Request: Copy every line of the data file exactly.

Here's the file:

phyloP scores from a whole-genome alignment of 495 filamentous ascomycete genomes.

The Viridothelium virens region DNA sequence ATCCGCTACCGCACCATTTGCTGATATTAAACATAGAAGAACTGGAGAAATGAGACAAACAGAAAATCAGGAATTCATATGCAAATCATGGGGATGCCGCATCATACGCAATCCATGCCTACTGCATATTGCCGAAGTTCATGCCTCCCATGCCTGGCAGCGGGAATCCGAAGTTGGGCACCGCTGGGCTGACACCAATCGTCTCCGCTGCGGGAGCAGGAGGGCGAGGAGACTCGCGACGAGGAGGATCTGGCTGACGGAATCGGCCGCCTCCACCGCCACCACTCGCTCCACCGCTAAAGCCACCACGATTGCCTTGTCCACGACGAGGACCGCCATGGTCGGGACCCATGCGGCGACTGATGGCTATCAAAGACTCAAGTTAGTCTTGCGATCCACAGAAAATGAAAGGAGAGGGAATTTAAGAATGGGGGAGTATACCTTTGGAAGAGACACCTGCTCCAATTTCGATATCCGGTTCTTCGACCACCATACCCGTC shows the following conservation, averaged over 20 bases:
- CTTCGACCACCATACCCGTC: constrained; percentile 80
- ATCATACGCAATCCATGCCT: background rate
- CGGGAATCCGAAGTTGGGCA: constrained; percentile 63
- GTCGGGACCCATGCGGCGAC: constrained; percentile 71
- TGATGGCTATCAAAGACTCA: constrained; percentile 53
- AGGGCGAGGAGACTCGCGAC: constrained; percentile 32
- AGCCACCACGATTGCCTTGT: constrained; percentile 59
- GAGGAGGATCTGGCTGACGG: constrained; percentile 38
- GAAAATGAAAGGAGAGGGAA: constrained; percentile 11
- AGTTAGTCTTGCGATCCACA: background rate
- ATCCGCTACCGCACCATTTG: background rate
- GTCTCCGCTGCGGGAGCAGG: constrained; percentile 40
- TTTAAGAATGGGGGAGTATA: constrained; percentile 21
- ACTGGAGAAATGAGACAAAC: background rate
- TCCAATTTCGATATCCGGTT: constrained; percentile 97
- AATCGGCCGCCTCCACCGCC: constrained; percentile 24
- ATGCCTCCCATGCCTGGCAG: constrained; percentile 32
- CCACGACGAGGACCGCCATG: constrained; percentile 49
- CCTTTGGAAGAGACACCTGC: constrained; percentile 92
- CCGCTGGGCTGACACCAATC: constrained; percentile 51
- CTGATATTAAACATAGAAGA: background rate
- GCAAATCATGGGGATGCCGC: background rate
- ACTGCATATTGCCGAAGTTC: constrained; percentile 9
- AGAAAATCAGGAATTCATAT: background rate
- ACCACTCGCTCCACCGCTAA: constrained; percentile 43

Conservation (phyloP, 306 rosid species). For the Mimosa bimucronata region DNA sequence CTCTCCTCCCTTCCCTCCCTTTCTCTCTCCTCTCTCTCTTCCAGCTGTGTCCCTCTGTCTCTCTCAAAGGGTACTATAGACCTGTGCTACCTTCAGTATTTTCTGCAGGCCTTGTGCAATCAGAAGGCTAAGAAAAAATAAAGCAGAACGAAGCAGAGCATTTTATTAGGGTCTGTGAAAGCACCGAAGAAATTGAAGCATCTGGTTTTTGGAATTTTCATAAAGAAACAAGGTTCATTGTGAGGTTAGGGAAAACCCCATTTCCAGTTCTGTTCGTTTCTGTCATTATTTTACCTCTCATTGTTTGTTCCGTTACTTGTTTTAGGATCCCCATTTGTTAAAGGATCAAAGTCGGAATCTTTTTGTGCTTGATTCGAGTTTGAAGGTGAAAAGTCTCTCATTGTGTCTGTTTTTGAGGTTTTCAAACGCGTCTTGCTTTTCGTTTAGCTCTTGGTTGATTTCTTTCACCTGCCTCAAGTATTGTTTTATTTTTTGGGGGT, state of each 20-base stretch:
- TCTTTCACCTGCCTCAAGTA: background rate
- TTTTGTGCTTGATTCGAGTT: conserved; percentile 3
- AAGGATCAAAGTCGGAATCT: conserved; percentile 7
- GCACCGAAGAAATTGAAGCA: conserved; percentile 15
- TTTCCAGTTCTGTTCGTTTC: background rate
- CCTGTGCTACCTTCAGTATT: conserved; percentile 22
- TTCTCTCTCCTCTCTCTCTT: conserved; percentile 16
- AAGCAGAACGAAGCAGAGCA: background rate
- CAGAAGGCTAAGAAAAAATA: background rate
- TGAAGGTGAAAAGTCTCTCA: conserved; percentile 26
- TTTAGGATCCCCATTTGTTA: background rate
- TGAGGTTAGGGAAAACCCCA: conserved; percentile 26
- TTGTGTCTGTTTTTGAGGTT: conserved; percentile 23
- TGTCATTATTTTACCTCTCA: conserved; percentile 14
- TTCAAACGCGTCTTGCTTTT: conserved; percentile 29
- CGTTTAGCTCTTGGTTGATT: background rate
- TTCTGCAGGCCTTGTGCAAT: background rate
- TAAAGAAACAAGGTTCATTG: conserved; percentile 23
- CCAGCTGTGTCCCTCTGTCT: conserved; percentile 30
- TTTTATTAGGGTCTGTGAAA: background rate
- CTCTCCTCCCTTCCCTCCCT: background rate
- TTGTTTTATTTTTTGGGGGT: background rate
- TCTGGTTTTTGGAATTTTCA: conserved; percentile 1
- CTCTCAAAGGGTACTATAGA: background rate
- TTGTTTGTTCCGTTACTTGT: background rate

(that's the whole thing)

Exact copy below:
phyloP scores from a whole-genome alignment of 495 filamentous ascomycete genomes.

The Viridothelium virens region DNA sequence ATCCGCTACCGCACCATTTGCTGATATTAAACATAGAAGAACTGGAGAAATGAGACAAACAGAAAATCAGGAATTCATATGCAAATCATGGGGATGCCGCATCATACGCAATCCATGCCTACTGCATATTGCCGAAGTTCATGCCTCCCATGCCTGGCAGCGGGAATCCGAAGTTGGGCACCGCTGGGCTGACACCAATCGTCTCCGCTGCGGGAGCAGGAGGGCGAGGAGACTCGCGACGAGGAGGATCTGGCTGACGGAATCGGCCGCCTCCACCGCCACCACTCGCTCCACCGCTAAAGCCACCACGATTGCCTTGTCCACGACGAGGACCGCCATGGTCGGGACCCATGCGGCGACTGATGGCTATCAAAGACTCAAGTTAGTCTTGCGATCCACAGAAAATGAAAGGAGAGGGAATTTAAGAATGGGGGAGTATACCTTTGGAAGAGACACCTGCTCCAATTTCGATATCCGGTTCTTCGACCACCATACCCGTC shows the following conservation, averaged over 20 bases:
- CTTCGACCACCATACCCGTC: constrained; percentile 80
- ATCATACGCAATCCATGCCT: background rate
- CGGGAATCCGAAGTTGGGCA: constrained; percentile 63
- GTCGGGACCCATGCGGCGAC: constrained; percentile 71
- TGATGGCTATCAAAGACTCA: constrained; percentile 53
- AGGGCGAGGAGACTCGCGAC: constrained; percentile 32
- AGCCACCACGATTGCCTTGT: constrained; percentile 59
- GAGGAGGATCTGGCTGACGG: constrained; percentile 38
- GAAAATGAAAGGAGAGGGAA: constrained; percentile 11
- AGTTAGTCTTGCGATCCACA: background rate
- ATCCGCTACCGCACCATTTG: background rate
- GTCTCCGCTGCGGGAGCAGG: constrained; percentile 40
- TTTAAGAATGGGGGAGTATA: constrained; percentile 21
- ACTGGAGAAATGAGACAAAC: background rate
- TCCAATTTCGATATCCGGTT: constrained; percentile 97
- AATCGGCCGCCTCCACCGCC: constrained; percentile 24
- ATGCCTCCCATGCCTGGCAG: constrained; percentile 32
- CCACGACGAGGACCGCCATG: constrained; percentile 49
- CCTTTGGAAGAGACACCTGC: constrained; percentile 92
- CCGCTGGGCTGACACCAATC: constrained; percentile 51
- CTGATATTAAACATAGAAGA: background rate
- GCAAATCATGGGGATGCCGC: background rate
- ACTGCATATTGCCGAAGTTC: constrained; percentile 9
- AGAAAATCAGGAATTCATAT: background rate
- ACCACTCGCTCCACCGCTAA: constrained; percentile 43

Conservation (phyloP, 306 rosid species). For the Mimosa bimucronata region DNA sequence CTCTCCTCCCTTCCCTCCCTTTCTCTCTCCTCTCTCTCTTCCAGCTGTGTCCCTCTGTCTCTCTCAAAGGGTACTATAGACCTGTGCTACCTTCAGTATTTTCTGCAGGCCTTGTGCAATCAGAAGGCTAAGAAAAAATAAAGCAGAACGAAGCAGAGCATTTTATTAGGGTCTGTGAAAGCACCGAAGAAATTGAAGCATCTGGTTTTTGGAATTTTCATAAAGAAACAAGGTTCATTGTGAGGTTAGGGAAAACCCCATTTCCAGTTCTGTTCGTTTCTGTCATTATTTTACCTCTCATTGTTTGTTCCGTTACTTGTTTTAGGATCCCCATTTGTTAAAGGATCAAAGTCGGAATCTTTTTGTGCTTGATTCGAGTTTGAAGGTGAAAAGTCTCTCATTGTGTCTGTTTTTGAGGTTTTCAAACGCGTCTTGCTTTTCGTTTAGCTCTTGGTTGATTTCTTTCACCTGCCTCAAGTATTGTTTTATTTTTTGGGGGT, state of each 20-base stretch:
- TCTTTCACCTGCCTCAAGTA: background rate
- TTTTGTGCTTGATTCGAGTT: conserved; percentile 3
- AAGGATCAAAGTCGGAATCT: conserved; percentile 7
- GCACCGAAGAAATTGAAGCA: conserved; percentile 15
- TTTCCAGTTCTGTTCGTTTC: background rate
- CCTGTGCTACCTTCAGTATT: conserved; percentile 22
- TTCTCTCTCCTCTCTCTCTT: conserved; percentile 16
- AAGCAGAACGAAGCAGAGCA: background rate
- CAGAAGGCTAAGAAAAAATA: background rate
- TGAAGGTGAAAAGTCTCTCA: conserved; percentile 26
- TTTAGGATCCCCATTTGTTA: background rate
- TGAGGTTAGGGAAAACCCCA: conserved; percentile 26
- TTGTGTCTGTTTTTGAGGTT: conserved; percentile 23
- TGTCATTATTTTACCTCTCA: conserved; percentile 14
- TTCAAACGCGTCTTGCTTTT: conserved; percentile 29
- CGTTTAGCTCTTGGTTGATT: background rate
- TTCTGCAGGCCTTGTGCAAT: background rate
- TAAAGAAACAAGGTTCATTG: conserved; percentile 23
- CCAGCTGTGTCCCTCTGTCT: conserved; percentile 30
- TTTTATTAGGGTCTGTGAAA: background rate
- CTCTCCTCCCTTCCCTCCCT: background rate
- TTGTTTTATTTTTTGGGGGT: background rate
- TCTGGTTTTTGGAATTTTCA: conserved; percentile 1
- CTCTCAAAGGGTACTATAGA: background rate
- TTGTTTGTTCCGTTACTTGT: background rate